Home' A Plus Magazine : Dec 2012 Contents 12 December 2012
CCB chairman defends
Mainland bank standards
Wang Hongzhang, chairman of China Construc-
tion Bank, defended the nation’s accounting
standards amid concerns that banks were
under-reporting bad loans. Wang told the Fi-
nancial Times that when regulators demanded
accuracy and transparency from the country’s
financial institutions, it strictly complied with
rules. CCB, China’s second biggest bank by as-
sets, has under-performed the stock market by
a wide margin this year.
New yuan lending slumps
to yearlong low point
New yuan-denominated lending dropped to
its lowest monthly point in a year in October,
down by 14 percent year-on-year. Lenders ex-
tended 505.2 billion yuan worth of new loans,
which fell below the 590 billion yuan the mar-
ket had expected, according to data released by
the People’s Bank of China on 12 November.
National statistics office
revamps GDP calculations
China will revise its gross domestic product
accounting methods in line with international
standards, the National Bureau of Statistics
said. China’s current methods are derived from
the 1993 version of the United Nations System of
National Accounts, which was revised in 2008.
The bureau told Xinhua it would change its sys-
tem to reflect the revisions.
E&Y names winners of
Ernst & Young has announced the two winners
of the E&Y Entrepreneur of the Year 2012 China
awards. Ma Weihua, executive director, presi-
dent and CEO of China Merchants Bank, won
the award for the Mainland region and Michael
Wu, chairman and managing director of Hong
Kong Maxim’s Group, was presented with the
award for the Hong Kong and Macau region.
A news item in the November issue of A Plus
incorrectly described a new charge relating to
certain Hong Kong real estate transactions. It is
a buyer stamp duty, not a property tax.
The BDO group has announced that a significant part of PKF China will join
BDO Li Xin before the end of this year.
About 350 PKF partners and staff will join the local BDO firm in China. The
move reinforces BDO Li Xin’s position as the largest Chinese owner-managed
CPA firm and makes the merged firm the market leader in ser ving state-ow ned
enterprises in China.
Martin van Roekel, the worldwide chief executive officer of BDO, said he
believes that the addition of PKF contributes to the firm’s future growth in the
Mainland. “I visited the impressive new BDO Li Xin office in Beijing,” he said.
“ The new partners all expressed their positive agreement with the merger.”
In welcoming the merger, Jiandi Zhu, managing partner of BDO in China,
said he expected the “combined expertise of our partners and staff with state-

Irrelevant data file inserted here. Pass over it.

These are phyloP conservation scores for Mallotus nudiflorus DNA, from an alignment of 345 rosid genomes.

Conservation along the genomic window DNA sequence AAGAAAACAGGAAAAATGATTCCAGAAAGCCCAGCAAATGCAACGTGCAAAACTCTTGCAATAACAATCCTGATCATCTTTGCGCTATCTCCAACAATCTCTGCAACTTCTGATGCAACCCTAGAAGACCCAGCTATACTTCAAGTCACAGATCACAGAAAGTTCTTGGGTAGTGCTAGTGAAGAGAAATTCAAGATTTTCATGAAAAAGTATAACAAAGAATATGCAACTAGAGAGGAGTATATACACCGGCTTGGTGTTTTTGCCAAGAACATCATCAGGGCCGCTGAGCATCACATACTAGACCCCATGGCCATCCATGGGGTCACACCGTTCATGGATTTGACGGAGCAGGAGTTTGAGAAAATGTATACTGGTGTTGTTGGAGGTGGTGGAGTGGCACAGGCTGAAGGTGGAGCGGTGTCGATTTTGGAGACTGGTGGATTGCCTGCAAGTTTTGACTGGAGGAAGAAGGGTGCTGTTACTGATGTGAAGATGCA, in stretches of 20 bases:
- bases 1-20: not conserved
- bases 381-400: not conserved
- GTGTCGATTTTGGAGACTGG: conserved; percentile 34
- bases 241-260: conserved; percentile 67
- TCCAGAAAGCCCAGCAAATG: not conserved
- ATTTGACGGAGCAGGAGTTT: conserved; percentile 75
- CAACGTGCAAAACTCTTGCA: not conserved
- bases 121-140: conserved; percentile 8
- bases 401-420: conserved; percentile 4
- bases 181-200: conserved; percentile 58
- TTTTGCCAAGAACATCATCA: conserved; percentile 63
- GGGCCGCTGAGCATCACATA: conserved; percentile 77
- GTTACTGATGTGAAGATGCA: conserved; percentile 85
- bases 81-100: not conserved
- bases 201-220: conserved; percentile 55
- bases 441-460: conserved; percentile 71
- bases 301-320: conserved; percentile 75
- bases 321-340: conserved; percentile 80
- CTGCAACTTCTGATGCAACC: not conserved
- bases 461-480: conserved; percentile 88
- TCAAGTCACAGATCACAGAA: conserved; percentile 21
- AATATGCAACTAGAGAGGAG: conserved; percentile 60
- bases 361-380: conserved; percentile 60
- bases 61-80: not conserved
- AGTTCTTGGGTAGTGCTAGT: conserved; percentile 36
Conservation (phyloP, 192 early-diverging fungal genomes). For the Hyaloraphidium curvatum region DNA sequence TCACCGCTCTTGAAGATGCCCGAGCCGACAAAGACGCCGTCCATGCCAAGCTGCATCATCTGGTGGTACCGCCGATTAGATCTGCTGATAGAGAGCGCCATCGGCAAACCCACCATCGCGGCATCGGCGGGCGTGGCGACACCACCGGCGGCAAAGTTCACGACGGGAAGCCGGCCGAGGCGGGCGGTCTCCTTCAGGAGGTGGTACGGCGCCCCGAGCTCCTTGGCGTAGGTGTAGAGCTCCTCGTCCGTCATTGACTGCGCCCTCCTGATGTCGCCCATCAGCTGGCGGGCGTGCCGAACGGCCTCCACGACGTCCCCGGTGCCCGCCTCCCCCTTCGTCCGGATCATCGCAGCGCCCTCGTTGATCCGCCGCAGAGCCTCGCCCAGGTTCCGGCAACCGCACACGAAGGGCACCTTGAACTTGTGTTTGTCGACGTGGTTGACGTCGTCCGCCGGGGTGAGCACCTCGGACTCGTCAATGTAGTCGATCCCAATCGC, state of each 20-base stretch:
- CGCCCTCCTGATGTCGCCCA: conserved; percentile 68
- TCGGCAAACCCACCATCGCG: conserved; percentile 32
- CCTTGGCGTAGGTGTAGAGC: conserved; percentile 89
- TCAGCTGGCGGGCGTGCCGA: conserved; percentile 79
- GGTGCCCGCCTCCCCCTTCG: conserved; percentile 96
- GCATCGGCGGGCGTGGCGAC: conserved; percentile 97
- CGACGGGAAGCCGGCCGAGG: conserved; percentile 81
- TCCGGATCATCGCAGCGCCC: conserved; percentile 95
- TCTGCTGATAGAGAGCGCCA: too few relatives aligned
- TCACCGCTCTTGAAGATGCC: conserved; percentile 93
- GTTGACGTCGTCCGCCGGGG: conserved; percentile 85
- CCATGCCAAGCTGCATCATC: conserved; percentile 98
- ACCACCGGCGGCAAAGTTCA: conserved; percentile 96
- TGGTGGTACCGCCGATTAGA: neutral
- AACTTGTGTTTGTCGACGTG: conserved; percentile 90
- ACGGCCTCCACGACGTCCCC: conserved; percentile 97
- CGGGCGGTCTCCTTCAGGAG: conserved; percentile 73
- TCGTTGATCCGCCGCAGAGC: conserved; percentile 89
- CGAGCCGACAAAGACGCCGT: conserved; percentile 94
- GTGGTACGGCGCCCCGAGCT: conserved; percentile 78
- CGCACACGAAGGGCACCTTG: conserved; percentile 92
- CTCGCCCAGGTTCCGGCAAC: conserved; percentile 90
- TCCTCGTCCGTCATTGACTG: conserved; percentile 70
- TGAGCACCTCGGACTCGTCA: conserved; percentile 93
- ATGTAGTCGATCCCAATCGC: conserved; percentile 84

owned enterprises as well as with listed companies – including H-share busi-
nesses – will build upon our approach as well as our position in these market
The move follows the long-expected merger agreement between BDO and
PKF in the United Kingdom as well as a merger of the two firms on the Austra-
lian east coast.
BDO Li Xin to absorb 350 PKF staff
U.S. regulator completes
first round of observations
PCAOB hails development as breakthrough
The Public Company Accounting Oversight Board in the United States has com-
pleted a round of obser vations of inspections of Chinese audits.
The PCAOB also expects talks between Chinese and U.S. officials on access
to audit documents to take place by the end of the year.
James Doty, chairman of the PCAOB, said that the talks could lead to a
significant breakthrough. “ The fact that it is a serious discussion with decision-
makers who are aware of the complexities of the issues on both sides is new,”
Reuters quoted Dot y as saying.
According to Doty, the first of the PCAOB observations took place in late
October, but there is still no deal allowing accounting regulators from the U.S.
to do joint inspections with the Chinese.
Officials from China’s Ministry of Finance and the China Securities Regula-
tory Commission are expected to travel to Washington before the end of the
year to discuss the release of audit documents to the U.S. “ These are very seri-
ous, significant steps for them to take, given where we started,” Doty said.
The U.S. Securities and Exchange Commission will also be involved in the
talks. In October, the PCAOB reached an agreement with Chinese authorities
allowing it to inspect the audits of U.S.-listed companies from China to address
numerous corporate scandals. Before an agreement was reached, the PCAOB
and the SEC had been negotiating for months with Chinese counterparts.
China had previously resisted, citing sovereignty concerns.
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